A small number of large local funds in Malaysia had stoked concern among foreign insurers about competing for the same pool of institutional investors.
Expected management changes at Malaysian state-linked funds after the election are also likely to result in muted responses on their part, especially for deals that don’t give them majority control, the people said.
Five foreign insurance companies have been granted new licences by Bank Negara Malaysia in relation to the domestication of their foreign branches in Malaysia in compliance with the requirement of the Insurance Act 1996.
Bank Negara Malaysia’s Governor Tan Sri Ali Abul Hassan Sulaiman, who is also the Director-general of Insurance, presented the licences to the CEOS of the five companies at a ceremony held at the central bank today.
The five foreign insurance companies are The Great Eastern Life Assurance Company Limited, The Overseas Assurance Corporation Limited, The Asia Life Assurance Society Limited, The Asia Insurance Co. Ltd. and The Wing On Fire & Marine Insurance Company Limited.
Prior to the coming into force of the Insurance Act 1996, a total of 44 foreign-incorporated insurers have restructured their operations in Malaysia into 34 Malaysian-incorporated insurers.
The five foreign insurance companies had earlier obtained the approval of the central bank and the High Court to transfer all the existing assets, liabilities and insurance business of their foreign branches to a locally incorporated entity. The new entities will still honour, satisfy, discharge and fulfil all the debts of the old entities in relation to the Malaysian insurance business after their local incorporation.
In his address, Tan Sri Ali Abul Hassan commended the five foreign branches for their fine effort in ensuring the completion of the domestication exercise. “With the completion of the domestication exercise, we look forward to the newly incorporated entities to progress into the next phase of the equity restructuring exercise with equity participation by Malaysians in line with Malaysia’s national aspiration,” said Tan Sri Ali Abul Hassan.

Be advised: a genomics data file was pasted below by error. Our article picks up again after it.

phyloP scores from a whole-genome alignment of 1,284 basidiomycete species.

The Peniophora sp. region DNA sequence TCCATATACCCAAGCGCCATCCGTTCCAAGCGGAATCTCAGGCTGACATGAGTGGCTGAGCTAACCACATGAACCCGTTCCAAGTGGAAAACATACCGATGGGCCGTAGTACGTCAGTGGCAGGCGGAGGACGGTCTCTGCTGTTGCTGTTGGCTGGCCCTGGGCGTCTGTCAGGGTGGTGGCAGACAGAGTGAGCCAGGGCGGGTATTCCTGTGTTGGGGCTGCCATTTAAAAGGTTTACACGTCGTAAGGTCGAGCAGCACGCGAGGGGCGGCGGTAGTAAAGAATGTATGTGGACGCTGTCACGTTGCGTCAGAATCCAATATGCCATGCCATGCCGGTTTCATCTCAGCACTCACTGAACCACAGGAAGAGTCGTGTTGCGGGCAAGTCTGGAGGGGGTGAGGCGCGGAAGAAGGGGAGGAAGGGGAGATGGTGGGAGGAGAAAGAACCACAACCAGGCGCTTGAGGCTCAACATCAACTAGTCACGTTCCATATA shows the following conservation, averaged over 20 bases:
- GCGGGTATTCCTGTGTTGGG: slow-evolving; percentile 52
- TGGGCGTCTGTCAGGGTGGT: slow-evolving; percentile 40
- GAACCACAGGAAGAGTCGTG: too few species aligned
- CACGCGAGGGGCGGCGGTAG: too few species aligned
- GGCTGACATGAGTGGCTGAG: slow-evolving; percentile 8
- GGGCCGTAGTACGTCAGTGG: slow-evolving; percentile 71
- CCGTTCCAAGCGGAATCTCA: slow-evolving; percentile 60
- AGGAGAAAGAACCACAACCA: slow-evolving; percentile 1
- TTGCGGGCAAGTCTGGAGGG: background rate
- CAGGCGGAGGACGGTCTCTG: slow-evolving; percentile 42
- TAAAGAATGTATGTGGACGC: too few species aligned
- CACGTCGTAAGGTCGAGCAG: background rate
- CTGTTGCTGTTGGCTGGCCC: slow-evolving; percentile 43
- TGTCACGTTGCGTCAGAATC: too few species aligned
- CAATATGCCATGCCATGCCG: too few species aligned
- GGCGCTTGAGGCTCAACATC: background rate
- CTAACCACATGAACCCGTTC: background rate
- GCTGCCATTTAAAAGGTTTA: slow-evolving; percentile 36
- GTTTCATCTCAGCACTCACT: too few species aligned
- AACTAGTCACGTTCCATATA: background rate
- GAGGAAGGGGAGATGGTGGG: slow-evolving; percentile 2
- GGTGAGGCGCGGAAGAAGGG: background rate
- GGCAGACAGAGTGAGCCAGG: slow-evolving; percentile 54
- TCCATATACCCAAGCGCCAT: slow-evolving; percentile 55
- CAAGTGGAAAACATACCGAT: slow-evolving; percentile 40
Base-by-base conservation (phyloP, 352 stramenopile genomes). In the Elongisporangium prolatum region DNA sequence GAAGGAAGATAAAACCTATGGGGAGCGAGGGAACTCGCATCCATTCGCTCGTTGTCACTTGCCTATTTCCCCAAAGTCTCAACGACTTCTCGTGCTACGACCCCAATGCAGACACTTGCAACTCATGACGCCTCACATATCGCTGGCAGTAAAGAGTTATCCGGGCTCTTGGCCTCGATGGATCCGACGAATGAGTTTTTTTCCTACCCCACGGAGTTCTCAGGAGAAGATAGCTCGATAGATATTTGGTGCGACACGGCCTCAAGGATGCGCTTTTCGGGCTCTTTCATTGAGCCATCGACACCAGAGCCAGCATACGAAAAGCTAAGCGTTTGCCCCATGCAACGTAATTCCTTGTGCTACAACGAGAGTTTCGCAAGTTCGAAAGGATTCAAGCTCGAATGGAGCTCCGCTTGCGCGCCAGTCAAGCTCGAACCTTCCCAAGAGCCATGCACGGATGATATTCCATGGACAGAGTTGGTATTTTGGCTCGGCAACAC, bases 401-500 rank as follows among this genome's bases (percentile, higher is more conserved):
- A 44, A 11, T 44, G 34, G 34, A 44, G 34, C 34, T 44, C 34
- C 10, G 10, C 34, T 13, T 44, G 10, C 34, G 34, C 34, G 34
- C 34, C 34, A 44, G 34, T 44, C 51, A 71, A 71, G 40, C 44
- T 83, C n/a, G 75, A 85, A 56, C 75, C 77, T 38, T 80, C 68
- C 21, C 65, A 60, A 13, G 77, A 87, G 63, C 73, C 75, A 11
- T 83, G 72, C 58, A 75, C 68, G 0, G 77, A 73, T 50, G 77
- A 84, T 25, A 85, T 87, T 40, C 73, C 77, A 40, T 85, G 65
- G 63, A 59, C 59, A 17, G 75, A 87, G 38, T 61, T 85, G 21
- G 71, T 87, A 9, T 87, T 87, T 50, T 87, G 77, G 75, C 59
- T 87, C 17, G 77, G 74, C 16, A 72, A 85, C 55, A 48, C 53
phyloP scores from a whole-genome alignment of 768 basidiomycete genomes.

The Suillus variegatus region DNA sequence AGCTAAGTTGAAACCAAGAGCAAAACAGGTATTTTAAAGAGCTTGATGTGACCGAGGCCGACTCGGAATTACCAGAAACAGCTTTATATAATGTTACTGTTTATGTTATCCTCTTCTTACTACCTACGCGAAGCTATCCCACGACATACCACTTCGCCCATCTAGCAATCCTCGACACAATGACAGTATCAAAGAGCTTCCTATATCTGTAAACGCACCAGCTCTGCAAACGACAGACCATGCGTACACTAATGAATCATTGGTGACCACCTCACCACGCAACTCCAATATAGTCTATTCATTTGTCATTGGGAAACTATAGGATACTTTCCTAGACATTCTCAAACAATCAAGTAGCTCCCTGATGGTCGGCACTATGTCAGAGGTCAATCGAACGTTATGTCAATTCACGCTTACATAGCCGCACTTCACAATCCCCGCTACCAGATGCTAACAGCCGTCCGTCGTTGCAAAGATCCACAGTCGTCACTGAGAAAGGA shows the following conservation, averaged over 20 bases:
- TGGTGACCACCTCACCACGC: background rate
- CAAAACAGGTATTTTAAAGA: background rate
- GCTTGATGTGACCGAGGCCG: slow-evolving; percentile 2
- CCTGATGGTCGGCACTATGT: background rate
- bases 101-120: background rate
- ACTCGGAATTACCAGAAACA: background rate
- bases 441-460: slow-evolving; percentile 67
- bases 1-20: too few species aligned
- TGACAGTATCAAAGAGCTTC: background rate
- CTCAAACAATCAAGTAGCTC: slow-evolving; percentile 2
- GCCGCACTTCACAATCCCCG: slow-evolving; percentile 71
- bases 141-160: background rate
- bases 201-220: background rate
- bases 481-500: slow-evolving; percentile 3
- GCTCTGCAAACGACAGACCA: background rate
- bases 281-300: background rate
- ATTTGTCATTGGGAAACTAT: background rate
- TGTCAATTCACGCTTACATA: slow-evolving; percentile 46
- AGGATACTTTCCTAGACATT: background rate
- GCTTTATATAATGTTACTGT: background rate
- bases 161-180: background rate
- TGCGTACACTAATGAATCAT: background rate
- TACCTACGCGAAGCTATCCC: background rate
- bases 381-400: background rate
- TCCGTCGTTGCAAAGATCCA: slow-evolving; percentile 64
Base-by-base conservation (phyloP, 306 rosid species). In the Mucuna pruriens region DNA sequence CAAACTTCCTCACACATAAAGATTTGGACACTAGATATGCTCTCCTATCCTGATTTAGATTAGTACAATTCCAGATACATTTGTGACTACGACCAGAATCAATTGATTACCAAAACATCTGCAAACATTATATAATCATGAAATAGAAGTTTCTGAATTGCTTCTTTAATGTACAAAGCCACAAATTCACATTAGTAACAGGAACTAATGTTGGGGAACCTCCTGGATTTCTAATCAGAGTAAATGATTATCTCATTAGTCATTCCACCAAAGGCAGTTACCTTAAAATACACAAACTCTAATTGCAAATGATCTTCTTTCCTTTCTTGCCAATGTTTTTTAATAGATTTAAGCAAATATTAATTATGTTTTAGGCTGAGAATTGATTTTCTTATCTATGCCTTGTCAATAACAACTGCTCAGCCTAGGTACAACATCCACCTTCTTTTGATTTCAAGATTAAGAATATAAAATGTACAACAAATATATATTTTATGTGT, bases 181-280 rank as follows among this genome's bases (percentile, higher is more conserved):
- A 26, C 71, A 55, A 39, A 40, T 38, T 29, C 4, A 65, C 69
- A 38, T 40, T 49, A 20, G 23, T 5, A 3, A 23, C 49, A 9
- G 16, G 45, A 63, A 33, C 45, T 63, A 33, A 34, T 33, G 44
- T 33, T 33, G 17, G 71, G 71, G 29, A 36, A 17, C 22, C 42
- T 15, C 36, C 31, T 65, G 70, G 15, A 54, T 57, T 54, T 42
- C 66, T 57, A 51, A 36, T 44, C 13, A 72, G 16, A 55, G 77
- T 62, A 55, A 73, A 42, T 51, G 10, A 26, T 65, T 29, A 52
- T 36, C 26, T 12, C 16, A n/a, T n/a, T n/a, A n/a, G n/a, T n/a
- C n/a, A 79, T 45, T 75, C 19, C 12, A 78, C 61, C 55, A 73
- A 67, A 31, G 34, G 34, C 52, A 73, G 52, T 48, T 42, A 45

On the prospect of the insurance industry and the role of the individual players, the Governor commented that there are tremendous rooms for expansion in the insurance industry. “In 1997, the combined premium income for the life and general industry accounted for only 4.3 per cent of the Gross National Product and the insurance penetration rate for life business was only 27 per cent. These remained low compared with other advanced markets”.
“As such, the insurers should strive to fast track the growth of the industry by coming out with innovative and bold plans to increase the market penetration and the prominence of the insurance industry in the financial sector with greater financial discipline and more effective corporate governance,” said Tan Sri Ali Abul Hassan.